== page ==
There are additional compliance considerations employers should take into account if employees are unable to work due to COVID-19. Refer to COVID-19: Employment law and human resources, or Layoffs and furloughs: Best practices and compliance considerations for guidance on benefits and wage and hour issues.
Childcare coverage benefits
In the event health or school officials decide to close schools and daycare, employees with young children will need to find alternative care. Employees will need to use their PTO or limit work hours to supervise and care for children. Employers may choose to leverage or provide additional benefits or support to help accommodate school and daycare closures.
Employee assistance program
To support the emotional toll of uncertainties related to an impending or actual epidemic, employers can leverage an existing employee assistance program (EAP). EAP services connect employees and eligible family members to professional counselors and services to help resolve a broad range of personal concerns affecting emotional health, family life, and work life. It’s critical that employees and other EAP users understand the services available and how to access them, especially at a time of crisis or need. Consider sharing a reminder with employees of this resource as uncertainties and volatility related to COVID-19 continue.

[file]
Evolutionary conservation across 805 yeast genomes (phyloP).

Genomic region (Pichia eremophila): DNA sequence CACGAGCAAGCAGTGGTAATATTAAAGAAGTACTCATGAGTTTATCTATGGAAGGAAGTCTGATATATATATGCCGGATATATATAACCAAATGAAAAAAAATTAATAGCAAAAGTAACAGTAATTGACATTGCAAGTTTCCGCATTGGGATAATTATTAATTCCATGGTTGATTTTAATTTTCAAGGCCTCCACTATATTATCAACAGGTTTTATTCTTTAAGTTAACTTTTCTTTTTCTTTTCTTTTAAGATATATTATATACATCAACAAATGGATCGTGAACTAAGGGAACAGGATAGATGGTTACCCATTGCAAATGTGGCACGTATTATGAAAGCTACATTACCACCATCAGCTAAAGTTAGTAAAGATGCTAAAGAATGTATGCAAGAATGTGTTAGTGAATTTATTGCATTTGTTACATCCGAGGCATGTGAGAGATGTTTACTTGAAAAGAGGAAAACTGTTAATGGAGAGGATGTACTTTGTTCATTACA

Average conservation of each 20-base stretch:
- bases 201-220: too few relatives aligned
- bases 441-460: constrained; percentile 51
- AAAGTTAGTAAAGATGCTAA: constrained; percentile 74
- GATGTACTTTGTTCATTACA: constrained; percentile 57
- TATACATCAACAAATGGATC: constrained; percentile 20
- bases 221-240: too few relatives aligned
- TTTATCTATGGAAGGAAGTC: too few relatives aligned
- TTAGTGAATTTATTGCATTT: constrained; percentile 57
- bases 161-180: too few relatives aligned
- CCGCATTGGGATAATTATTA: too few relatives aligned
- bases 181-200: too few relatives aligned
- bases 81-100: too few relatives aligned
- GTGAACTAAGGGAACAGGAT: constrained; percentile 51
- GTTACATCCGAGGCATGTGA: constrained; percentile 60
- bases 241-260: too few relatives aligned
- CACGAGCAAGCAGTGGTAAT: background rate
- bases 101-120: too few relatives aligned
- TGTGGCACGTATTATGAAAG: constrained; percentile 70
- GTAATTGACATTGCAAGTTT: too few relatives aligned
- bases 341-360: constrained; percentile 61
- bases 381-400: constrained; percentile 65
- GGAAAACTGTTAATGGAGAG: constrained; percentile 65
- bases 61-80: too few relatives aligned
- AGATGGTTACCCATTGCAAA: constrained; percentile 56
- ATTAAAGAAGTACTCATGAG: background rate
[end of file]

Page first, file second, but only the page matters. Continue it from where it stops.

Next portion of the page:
It is important to remain informed with the rapid changes related to COVID-19. Employers should closely monitor the CDC and World Health Organization (WHO) websites for the latest and most accurate information on COVID-19. Employers with questions about their current benefits as they relate to COVID-19 can contact us.
Employers with additional questions and concerns can access new and updated articles and resources from our COVID-19 Resources page or register for an upcoming Ask Associated: Critical Topics Related to COVID-19 webinar.
Anna is responsible for creating tailored, client-specific solutions supporting the overall health of employee populations. She is passionate about assisting large- and mid-sized employers to manage increasing plan costs, improve health outcomes and promote healthy and engaged employee populations.
Anna is responsible for creating tailored, client-specific solutions supporting the overall health of employee populations. She is passionate about assisting large- and mid-sized employers to manage increasing plan costs, improve health outcomes and promote healthy and engaged employee populations with broadbased and state-of-the-art interventions. Anna’s specialties include strategic health management consulting, care management and coordination, program management, provider relations, clinical performance improvement, promotion of health and wellness programs and population health management.
Risk management and human resources are traditionally two different job functions, and the people in these areas have rarely crossed paths — but that is changing.
Why are these people starting to work together more frequently?
Foth Companies, headquartered in Green Bay, Wis., understands the link between the company’s success and the well-being of its employees. Implementing a wellness program called “Workin’ Well” featuring health risk assessments (HRAs) is one way the company is demonstrating its commitment to employees.